Flypaper

A January study by the Organization for Economic Cooperation and Development (OECD) examines academic “resilience”—the capacity of disadvantaged students to succeed despite adverse circumstances—in more than seventy education systems that participated in the 2006, 2009, 2012, and 2015 iterations of the Program for International Student Assessment (PISA). Authors sought to determine the role that school environment and academic resources play in resiliency, and examined differences in rates of resilience in participating countries over time.

The study defines “resilient students” as those in the lowest socioeconomic quartile in their own country who achieve at or above Level 3 (out of 6) on all of PISA’s three subjects—reading, math, and science. “Level 3 corresponds, in each subject, to the highest level achieved by at least 50 percent of students across OECD countries on average,” explain the authors. They characterized school environment using the OECD’s survey data on truancy—how many students skipped a whole day in the last two weeks—and the frequency of classroom disruptions—insubordination, excess noise, etc. And the study measured school resources with an index comprising three variables: the availability of computers per student, the number of extracurricular activities offered, and the average class size of each school.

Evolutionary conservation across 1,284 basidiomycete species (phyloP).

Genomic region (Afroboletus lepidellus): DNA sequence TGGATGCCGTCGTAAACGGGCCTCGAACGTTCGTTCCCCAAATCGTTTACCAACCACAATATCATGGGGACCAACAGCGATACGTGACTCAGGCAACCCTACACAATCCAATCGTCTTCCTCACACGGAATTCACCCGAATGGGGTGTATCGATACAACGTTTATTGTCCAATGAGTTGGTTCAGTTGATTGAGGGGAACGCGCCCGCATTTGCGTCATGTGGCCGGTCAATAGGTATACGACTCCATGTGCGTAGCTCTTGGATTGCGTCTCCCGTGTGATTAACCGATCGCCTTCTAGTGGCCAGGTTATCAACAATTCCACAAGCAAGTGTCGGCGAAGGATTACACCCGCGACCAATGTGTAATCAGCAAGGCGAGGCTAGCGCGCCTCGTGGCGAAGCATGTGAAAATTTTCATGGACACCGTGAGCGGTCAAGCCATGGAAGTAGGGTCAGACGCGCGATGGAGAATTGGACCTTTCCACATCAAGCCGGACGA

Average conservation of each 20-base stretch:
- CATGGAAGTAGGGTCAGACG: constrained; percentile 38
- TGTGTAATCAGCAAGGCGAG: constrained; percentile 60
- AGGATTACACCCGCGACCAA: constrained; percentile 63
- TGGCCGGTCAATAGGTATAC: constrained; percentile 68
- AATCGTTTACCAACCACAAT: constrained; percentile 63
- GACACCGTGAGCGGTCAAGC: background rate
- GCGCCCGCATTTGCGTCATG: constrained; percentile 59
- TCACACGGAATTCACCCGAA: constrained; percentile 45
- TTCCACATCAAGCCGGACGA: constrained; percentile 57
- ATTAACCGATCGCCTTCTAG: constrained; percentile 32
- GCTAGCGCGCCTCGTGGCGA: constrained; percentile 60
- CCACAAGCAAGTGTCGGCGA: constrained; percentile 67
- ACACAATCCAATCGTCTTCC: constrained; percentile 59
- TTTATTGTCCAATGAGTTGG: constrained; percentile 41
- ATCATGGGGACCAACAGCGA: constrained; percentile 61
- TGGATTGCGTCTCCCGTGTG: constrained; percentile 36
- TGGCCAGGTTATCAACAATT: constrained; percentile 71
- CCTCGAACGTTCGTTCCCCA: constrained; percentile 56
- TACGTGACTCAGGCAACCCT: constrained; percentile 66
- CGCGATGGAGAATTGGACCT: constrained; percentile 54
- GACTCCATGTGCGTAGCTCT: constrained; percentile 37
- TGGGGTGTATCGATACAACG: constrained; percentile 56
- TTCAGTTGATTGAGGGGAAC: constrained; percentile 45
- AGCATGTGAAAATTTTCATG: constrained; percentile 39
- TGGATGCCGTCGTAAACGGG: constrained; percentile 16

The study’s main...

 
 
John Legg and Travis Pillow

Editor's note: This post is a submission to Fordham's 2018 Wonkathon. We asked assorted education policy experts whether our graduation requirements need to change, in light of diploma scandals in D.C., Maryland, and elsewhere. Other entries can be found here.

Every year in state capitals, higher education and business advocacy groups argue that high school graduates are not prepared and require an extensive amount of remediation when they arrive at colleges.